Navigating State and Local Laws and Barriers to the Ballot
Created in partnership with Access Democracy
The right to vote is the foundational principle of our democracy. American heroes like Fannie Lou Hamer, Dr. Martin Luther King, Jr., and the suffragists fought for every American to have this right. Protecting the vote is more important now than ever, as the Trump administration ramps up efforts to make it harder to vote.
You can fight back by working to improve access to voting in your community. This guide covers actions you can take right now to change how elections are run, and make voting more accessible for every eligible person in your community. These are steps you can take today—they don’t require your state’s legislature to change any laws, or a court to issue a new ruling.
The way that elections are run matters. A study by Charles Stewart, a political scientist at MIT, found that in 2016 more than 1 million Americans weren’t able to vote because of problems like long lines at the polls, mail ballots not arriving on time, and registration problems. That’s 1 million people who wanted to vote and couldn’t—in an election decided by fewer than 80,000 voters across 3 states.
The way elections are run is a mix of federal and state law. From Alaska to Florida, officials at the state and local level are charged with implementing voting laws and rules. These officials work year-round to set up and manage elections, not just on Election Day. You don’t often hear about these officials, and that’s because most of them just want to make sure elections run right. But state and local officials don’t always have access to the resources they need to drive the result we all want: fair, equal, and easy access to the ballot.
The challenges that voters face are often a result of decisions made by these election officials. Just like with any public official, it’s critical that the officials who implement your state’s voting laws and rules hear from their communities. By letting your state and local election officials know that you care about the right to vote, you can have an impact on the decisions they make to ensure fair, equal, and easy access to the ballot—for every voter in your state.
Your election officials need to know that we demand fair, equal, and easy access to the ballot. This guide covers 4 simple steps you can take today to change how elections are run in your community and protect the right to vote for every eligible American:
- Call your Statewide Election Official—so that you can better understand how elections are run in your state—and ask the official to use his or her power to make it easier for all eligible Americans to vote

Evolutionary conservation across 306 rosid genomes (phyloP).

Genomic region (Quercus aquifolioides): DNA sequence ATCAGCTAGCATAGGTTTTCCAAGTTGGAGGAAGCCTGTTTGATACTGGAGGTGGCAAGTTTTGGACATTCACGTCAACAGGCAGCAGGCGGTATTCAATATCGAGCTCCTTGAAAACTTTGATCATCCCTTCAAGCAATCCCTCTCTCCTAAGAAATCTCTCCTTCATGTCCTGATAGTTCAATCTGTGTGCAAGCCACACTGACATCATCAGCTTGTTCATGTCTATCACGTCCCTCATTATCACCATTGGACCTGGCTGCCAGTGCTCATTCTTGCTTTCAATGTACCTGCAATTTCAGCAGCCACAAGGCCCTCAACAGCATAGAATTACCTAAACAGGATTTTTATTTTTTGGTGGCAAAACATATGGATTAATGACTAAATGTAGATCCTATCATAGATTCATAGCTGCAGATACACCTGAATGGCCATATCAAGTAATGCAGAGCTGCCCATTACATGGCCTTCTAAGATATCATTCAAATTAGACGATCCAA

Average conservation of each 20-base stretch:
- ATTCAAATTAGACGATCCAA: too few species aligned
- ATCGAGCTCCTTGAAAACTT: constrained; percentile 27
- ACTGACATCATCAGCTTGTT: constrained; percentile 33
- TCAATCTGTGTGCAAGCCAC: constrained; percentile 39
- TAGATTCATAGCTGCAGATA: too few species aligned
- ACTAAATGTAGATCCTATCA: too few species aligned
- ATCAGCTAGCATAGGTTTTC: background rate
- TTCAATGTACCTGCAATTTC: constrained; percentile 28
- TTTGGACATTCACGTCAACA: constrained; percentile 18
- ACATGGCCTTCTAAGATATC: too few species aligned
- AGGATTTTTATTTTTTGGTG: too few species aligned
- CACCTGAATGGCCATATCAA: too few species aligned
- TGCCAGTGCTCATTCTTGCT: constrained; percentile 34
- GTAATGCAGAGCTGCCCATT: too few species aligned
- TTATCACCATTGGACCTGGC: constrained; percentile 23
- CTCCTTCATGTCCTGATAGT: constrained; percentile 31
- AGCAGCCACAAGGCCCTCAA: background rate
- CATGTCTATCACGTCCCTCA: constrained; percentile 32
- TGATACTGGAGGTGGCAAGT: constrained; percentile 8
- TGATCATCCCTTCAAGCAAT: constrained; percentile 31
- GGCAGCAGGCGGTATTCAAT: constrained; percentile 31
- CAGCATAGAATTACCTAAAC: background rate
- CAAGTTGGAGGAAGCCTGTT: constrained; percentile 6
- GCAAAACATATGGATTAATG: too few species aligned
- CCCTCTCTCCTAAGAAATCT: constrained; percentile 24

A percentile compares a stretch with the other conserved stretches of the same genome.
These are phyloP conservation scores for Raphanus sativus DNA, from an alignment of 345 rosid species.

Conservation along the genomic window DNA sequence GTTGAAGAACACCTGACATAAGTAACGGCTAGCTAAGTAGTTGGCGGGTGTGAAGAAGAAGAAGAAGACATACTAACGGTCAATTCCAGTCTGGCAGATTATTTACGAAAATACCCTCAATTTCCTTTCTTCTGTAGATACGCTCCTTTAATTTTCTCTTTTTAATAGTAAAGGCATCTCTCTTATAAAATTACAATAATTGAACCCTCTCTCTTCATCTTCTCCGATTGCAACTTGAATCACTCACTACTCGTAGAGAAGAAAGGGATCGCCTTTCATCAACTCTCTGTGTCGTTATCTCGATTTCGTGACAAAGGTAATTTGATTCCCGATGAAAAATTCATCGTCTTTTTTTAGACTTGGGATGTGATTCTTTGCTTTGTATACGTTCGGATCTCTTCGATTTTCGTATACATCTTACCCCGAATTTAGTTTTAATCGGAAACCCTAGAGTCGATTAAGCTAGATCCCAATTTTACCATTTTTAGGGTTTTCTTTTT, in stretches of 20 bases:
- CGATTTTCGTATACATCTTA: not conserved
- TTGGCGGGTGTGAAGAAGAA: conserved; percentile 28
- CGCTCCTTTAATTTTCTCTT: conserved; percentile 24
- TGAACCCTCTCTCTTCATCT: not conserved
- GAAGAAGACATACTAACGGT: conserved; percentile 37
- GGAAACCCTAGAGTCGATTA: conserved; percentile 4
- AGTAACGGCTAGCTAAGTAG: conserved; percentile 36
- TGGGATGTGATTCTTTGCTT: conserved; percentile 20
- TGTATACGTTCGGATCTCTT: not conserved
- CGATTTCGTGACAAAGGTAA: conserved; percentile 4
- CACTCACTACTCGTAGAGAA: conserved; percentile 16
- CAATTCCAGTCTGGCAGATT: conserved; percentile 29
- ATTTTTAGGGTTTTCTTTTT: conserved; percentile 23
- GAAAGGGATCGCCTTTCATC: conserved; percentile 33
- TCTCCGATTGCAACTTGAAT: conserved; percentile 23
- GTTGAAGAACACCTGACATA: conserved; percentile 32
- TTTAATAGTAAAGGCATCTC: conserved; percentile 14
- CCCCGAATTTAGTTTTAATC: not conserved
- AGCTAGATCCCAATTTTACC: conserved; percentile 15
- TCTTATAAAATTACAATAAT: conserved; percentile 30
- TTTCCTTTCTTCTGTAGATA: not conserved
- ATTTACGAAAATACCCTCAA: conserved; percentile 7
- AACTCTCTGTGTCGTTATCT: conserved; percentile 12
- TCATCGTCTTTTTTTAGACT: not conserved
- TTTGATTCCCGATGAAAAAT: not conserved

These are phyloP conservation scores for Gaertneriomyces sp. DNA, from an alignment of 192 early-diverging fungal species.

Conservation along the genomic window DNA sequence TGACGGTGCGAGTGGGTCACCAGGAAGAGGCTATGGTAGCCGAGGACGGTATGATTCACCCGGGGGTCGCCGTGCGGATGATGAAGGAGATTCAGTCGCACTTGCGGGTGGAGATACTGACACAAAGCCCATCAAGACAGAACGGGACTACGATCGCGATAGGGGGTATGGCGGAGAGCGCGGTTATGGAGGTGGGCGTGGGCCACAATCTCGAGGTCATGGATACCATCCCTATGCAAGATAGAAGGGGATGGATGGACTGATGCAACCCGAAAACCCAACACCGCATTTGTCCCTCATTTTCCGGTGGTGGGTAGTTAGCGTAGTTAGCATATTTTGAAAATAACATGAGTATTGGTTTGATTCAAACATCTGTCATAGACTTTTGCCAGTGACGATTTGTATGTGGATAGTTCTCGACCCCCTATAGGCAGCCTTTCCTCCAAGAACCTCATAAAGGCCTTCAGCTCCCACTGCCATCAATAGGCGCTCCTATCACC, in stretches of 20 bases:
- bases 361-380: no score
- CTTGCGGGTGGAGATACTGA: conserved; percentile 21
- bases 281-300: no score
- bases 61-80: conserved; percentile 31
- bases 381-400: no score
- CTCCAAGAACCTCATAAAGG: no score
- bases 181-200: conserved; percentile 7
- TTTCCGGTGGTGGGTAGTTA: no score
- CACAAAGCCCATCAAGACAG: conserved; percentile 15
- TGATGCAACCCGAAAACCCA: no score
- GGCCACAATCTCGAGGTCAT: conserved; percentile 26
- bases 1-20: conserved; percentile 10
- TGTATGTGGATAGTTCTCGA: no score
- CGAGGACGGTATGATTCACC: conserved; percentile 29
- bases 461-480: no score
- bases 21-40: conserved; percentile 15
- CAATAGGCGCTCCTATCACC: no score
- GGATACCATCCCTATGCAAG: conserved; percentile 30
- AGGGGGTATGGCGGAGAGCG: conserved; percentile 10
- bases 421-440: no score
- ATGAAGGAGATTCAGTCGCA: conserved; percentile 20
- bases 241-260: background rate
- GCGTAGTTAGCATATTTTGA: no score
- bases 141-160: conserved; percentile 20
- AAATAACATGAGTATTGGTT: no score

- Call your Local Election Official—so that you can better understand how elections are run in your community—and ask the official to use his or her power to make it easier for all eligible Americans to vote
- Become a Poll Worker—a friendly knowledgeable poll worker can be the difference between a citizen successfully voting and a voter being inadvertently turned away from the polls
- Register, Register, Register—the first step towards participating in our democracy is to register; so register everyone you know, everywhere you go!
How to Use This Guide
This guide is intended to be a voting access toolbox. It provides information about the critical challenges voters across the country face when they try to cast a ballot—and what you can do to change that right now, without waiting on your state’s legislature to make new laws. Depending on the laws and rules in your state, and the challenges voters are facing in it, some tools may be more relevant than others. Please grab what you need, and help us build a society that values fair, equal, and easy access to polls.
Based on the voting issues your state is facing, you can develop next steps that include advocating with election officials to make voting more accessible, as well as actions you can take directly like registering voters (check out Indivisible435 for more information and tools on voter registration). You may already be in touch with other organizations that work on voting rights issues in your community, and many of them build relationships with state and local election officials. We encourage you to reach out to these organizations, which can be a resource to you and a partner in advocacy. And remember—you are encouraged to engage in respectful, open and honest conversations with election officials about these important topics, using the questions as a guide.
Understanding what’s happening locally, and identifying trends across and between states, will play an important role in voting rights advocacy around the country. As part of the conversations you undertake with election officials, you can record your answers in this survey. We would like to collect this information to identify systemic voting rights issues, as well as election officials who want to be more active protecting the right to vote and can provide important expertise.